Two Lithuanian Nationalists Physically Assault And Harass Russian Man

A video has recently popped up showing two Lithuanian men physically assaulting and harassing a Russian man while calling him a “vatnik,” a pejorative word for a Russian propagandist:

Lithuania has a huge presence of ultra-nationalists and has a history of Nazi collaboration. These Lithuanian nazis conducted a bloody torrent of extermination of the Polish population in the Wilno (Vilnius) region.

On August 23rd of 2013, the All for Latvia! wing of the National Alliance signed the Bauska Declaration, alongside the Conservative People’s Party of Estonia and the Lithuanian Nationalist Union, calling for a new national awakening in the Baltic states. The declaration also warned about “postmodernistic multiculturalism” and Russian expansion.

In October of 2014, the National Alliance gained seventeen seats in the parliament. The party takes aim against the Russian language, supporting the Latvianization of the bilingual education system, and making national identity, the Latvian language and culture as a priority as it is defined in the Constitution of Latvia.

In the Baltic world there is not just tension against Russian, but even Polish, specifically in Lithuania. In the town of Soleczniki, the inhabitants are 72% Polish, which means street signs are bilingual, being in both Lithuanian and Polish. But there is one particular sign — a directions post which is solely in Polish — which has been to the ire of the department dedicated to preserving the native language. This department, the State Language Inspection, is, in the words of Kresy (a Polish publication):

“a kind of Lithuanian police of the word. It controls and supervises public institutions, but also all non-governmental organizations, companies, mass media precisely in terms of the language they use. This is not a trivial matter in Lithuania. Already in 1990, gaining independence, the Republic of Lithuania was formed as a true ethnocracy.”

This directions post has multiple signs in Polish (with no Lithuanian translation), showing the way to the seat of the local government, a gymnasium, the city park, the local Cultural Center, the bus station and the hospital. The directions post was erected in 2014 and supposedly has not caused any issues until recently. The inspection found that the plaques placed in the main square of Solecznik “violate this law because they are written in Polish” without a Lithuanian translation.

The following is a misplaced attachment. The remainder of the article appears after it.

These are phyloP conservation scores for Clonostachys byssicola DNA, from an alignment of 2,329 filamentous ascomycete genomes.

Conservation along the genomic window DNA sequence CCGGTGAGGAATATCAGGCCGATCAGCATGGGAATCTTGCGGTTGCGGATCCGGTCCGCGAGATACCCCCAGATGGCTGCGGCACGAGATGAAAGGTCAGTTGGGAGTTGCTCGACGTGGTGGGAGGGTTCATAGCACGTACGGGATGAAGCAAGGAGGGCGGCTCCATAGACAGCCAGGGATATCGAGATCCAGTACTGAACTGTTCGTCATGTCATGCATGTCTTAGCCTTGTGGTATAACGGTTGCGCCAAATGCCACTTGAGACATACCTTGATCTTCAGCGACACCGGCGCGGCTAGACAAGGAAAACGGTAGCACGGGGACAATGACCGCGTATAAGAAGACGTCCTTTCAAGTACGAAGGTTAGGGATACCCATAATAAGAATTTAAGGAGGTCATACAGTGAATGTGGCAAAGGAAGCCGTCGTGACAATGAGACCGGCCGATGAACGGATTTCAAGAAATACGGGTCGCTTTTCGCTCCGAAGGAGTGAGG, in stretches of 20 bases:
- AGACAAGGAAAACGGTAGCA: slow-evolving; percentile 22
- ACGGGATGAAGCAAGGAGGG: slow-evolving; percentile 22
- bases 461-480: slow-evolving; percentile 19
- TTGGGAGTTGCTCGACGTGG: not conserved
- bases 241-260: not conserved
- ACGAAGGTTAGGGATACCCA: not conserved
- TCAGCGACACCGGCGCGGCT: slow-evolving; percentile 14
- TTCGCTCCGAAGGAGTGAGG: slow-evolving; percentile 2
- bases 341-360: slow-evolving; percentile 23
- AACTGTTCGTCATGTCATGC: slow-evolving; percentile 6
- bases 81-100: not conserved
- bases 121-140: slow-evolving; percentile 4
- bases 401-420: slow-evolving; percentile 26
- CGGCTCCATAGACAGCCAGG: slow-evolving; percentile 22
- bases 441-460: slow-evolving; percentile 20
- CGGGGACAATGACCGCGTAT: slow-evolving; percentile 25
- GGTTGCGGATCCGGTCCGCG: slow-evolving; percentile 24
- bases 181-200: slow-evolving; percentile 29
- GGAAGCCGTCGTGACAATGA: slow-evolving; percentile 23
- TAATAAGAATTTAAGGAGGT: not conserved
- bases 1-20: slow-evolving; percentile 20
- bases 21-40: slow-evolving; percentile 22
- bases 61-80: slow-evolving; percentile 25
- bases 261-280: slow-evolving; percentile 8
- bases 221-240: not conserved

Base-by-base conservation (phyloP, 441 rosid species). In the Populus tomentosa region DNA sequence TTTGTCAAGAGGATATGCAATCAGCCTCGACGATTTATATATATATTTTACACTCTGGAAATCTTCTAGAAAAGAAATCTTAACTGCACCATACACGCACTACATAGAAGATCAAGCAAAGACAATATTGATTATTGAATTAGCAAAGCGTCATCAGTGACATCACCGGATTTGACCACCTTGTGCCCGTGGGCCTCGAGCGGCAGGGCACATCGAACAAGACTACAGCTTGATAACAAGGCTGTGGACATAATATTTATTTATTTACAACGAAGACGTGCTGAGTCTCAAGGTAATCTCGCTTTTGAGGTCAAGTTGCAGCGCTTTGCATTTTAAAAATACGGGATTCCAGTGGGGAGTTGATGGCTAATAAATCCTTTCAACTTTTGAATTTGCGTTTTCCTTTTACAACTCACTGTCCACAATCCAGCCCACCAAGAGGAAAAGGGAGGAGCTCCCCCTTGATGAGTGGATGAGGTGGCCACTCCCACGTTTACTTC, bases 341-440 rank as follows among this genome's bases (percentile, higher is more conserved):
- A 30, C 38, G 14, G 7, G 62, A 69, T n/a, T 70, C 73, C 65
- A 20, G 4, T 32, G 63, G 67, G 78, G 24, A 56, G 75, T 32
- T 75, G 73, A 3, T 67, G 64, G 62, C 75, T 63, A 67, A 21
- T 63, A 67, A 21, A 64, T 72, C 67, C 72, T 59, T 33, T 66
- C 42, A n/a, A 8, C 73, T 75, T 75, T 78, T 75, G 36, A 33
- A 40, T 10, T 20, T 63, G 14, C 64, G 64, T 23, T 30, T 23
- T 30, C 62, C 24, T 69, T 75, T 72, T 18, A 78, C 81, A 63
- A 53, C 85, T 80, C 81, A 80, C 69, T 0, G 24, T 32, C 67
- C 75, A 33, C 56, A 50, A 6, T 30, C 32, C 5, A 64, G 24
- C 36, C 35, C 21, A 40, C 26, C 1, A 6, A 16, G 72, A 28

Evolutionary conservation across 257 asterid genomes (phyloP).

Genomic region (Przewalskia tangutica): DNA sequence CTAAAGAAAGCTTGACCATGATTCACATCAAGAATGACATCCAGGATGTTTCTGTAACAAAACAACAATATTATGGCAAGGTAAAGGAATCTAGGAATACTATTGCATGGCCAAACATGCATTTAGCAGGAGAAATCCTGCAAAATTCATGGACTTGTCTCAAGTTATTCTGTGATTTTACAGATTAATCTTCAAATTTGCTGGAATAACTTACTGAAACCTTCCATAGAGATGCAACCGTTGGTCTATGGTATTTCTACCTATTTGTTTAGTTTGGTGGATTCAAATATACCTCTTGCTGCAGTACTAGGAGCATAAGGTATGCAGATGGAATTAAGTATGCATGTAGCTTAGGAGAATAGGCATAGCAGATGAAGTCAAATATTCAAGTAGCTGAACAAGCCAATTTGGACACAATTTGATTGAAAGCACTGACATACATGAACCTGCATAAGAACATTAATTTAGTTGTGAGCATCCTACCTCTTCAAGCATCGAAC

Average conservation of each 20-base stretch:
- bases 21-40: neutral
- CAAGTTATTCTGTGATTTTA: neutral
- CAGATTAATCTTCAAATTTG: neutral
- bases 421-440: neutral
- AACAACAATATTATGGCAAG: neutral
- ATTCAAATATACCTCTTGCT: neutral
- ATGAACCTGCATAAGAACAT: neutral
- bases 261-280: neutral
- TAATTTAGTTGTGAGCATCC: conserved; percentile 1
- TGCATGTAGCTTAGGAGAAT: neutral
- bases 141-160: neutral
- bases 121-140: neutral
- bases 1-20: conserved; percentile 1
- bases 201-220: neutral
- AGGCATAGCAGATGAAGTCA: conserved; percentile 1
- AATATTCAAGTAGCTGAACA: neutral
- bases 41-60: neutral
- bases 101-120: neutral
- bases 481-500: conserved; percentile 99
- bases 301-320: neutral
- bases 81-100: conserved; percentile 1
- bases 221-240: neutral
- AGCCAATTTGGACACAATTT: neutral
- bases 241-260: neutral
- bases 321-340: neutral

The request of the government to have bilingual signs is not unreasonable, but it shows a definite ethnic tension. In Lithuania there is an ethnic difference within its Vilnius region where over 16% of the population is ethnically Polish. There are even Poles in Vilnius who are pro-Russia. From 1988 to 1991, political leaders in both Poland and Lithuania were trying to establish an autonomous Polish territorial unit within Vilnius with the help of the Russians. Many Poles were supporters of the Lithuanian Communist Party, and so its not surprising that the Kremlin was encouraging their actions. However, the unrest in Vilnius lasted only until 1991, with the collapse of the USSR. After that, a considerable part (36%) of the Russian-speaking population of the city left, and the remaining ones easily renounced the privileges of the “older brother” and reconciled themselves to the situation of the national minority.

Today there are still politically active Poles who are pro-Russia. There is, for example, Valdemar Tomaševski, Polish-Lithuanian politician who is also in the EU parliament, and who is the leader the Electoral Action of Poles in Lithuania–Christian Families Alliance (LLRA-KŠS). He has said some quite provocative things, such as that Lithuania is really a Polish land that belongs to Poles. In an interview Tomaševski was asked in regards to a law in Lithuania to introduce more Lithuanian language into Slavic schools to help the Slavs integrate better into Lithuania’s social life. Tomasevski expressed his outrage and answered, “Where to integrate? Where should we integrate to? We have lived here all the time. […] It is you who have to integrate in this land, because it was you who came here. Your ancestors have to integrate here, not us. This is our land.”

In 2014, the State Security Department of Lithuania listed some Lithuanian Polish politicians as a potential threat to the state. The report highlighted the demands of these politicians for ‘exclusive rights for the Vilnius region people’ and for their cooperation with pro-Kremlin party, the Russian Alliance, in elections. Russian television is not just popular amongst the ethnic Russians in Lithuania, but even amongst the ethnic Poles as well. One pole showed that non-Lithuanians, including Poles, prefer Russian, and not Lithuanian mass media. 61% of non-Lithuanians watch Russian TV at least once per day.

The same poll showed that national minorities tend to support Russia more than the Lithuanian majority does. Only 16% of ethnic minority respondents blamed Russia for the conflict in Ukraine, compared to 55% of Lithuanian respondents.